Charles Brice: Wheel To Walk aims for $100,000

Can a young man and his handcycle raise $100,000 for spinal cord research?

Charles Brice and his supporters certainly hope Wheel To Walk will do just that on October 16-19.

Charles, a former Naracoorte resident who became a quadriplegic in a motorcycle accident at Paruna in 2010, is aiming to push his handcycle 300km from Paruna to Adelaide in October to raise the huge sum for Wings for Life.

His friend Sarah Arnold, who came up with the idea, said the event was the culmination of years of thinking and talking about ways they could help find a cure for spinal cord injury.

"When the accident happened, I hadn't really known anyone who had been in that situation, and from day one something inside me said that I needed to do something," she said.

"I thought the original momentum with the fundraising and the hype would die down and he would still be there needing support.

"I'd always thought I'd leave it a few years and do something, and this is where we're at."

When Charles told her a couple of years ago about his desire to buy a modified car, Sarah thought it was finally time for her to share her idea. She told him she wanted to walk from Paruna to Naracoorte to raise money for it.

"When I told him, he laughed like Bricey does, firstly because he thought I was an idiot for holding onto my idea for six years, but he said 'You're not going to do it for me'.

"He said: 'Let's do this big'."

They decided to address the wider issue of helping people to walk again, and specifically decided on the Wings for Life spinal cord research foundation.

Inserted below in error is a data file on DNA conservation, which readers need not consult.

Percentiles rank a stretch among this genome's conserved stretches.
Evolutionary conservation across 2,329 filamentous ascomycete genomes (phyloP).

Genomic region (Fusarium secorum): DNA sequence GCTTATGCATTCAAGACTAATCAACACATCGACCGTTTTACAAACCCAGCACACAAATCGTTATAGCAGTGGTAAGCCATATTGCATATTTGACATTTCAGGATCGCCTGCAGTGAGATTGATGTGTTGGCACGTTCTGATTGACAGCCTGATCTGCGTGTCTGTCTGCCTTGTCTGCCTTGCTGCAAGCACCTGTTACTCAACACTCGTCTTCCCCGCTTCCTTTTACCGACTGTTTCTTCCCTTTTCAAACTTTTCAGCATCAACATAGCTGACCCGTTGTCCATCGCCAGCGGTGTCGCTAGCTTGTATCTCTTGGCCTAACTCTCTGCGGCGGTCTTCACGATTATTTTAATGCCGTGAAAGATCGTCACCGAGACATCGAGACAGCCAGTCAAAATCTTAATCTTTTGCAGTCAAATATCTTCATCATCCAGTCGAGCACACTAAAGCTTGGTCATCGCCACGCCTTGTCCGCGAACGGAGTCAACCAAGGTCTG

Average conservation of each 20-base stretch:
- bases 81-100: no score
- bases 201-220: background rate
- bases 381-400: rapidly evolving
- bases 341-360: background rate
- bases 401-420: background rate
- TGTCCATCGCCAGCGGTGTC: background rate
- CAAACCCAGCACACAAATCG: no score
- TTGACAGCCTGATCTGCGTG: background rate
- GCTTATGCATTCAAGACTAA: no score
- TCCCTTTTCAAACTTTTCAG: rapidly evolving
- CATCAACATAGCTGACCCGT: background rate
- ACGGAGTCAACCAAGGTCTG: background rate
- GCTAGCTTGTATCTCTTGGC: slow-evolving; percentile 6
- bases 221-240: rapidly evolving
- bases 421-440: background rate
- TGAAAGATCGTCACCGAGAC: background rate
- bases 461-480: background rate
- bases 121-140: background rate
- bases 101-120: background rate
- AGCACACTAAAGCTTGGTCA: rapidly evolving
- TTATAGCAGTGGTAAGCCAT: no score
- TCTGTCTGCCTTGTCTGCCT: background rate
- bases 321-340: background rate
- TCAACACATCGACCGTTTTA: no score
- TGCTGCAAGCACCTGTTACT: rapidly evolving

With Charles wanting to take part himself, it was decided to get a group of about 30 riders together to accompany him on his handcycle, and follow the route that Charles took immediately after his accident.

The Wheel To Walk ride will start at Paruna where the accident occurred, move to Loxton where he was taken by ambulance, then finish up in Adelaide where he was hospitalised (with stopovers in Swan Reach and Tanunda along the bike route).

The event has only just been launched, but has been two years in the planning, including sourcing sponsors and supporters, logistics of routes and finding Charles a suitable handcycle.

Much of that is now in place, including the handcycle, however there have been setbacks including a recent thumb operation which saw Charles unable to train for seven weeks.

He's now back in the saddle and gradually working his way up to longer training distances as well as going to gym regularly and accessing support from the SA Sports Institute.

Charles said while his longest training ride to this point was about 30km, and he'd have to tackle distances of up to 100km a day on the actual ride, he was determined to do it.

"I've got a fair bit of training in front of me," he chuckled. "It'll be hard, but I'll just break it down to one day at a time, break up each day into two hour blocks and get a decent recovery each time.

"It'll be a challenge, but it will be good to have a lot of other people around me spurring me on. I've got to think about why I'm doing it too, there's a lot of people worse off than me."

To find out more about the event or pledge support, find Wheel To Walk on Facebook or Instagram, or email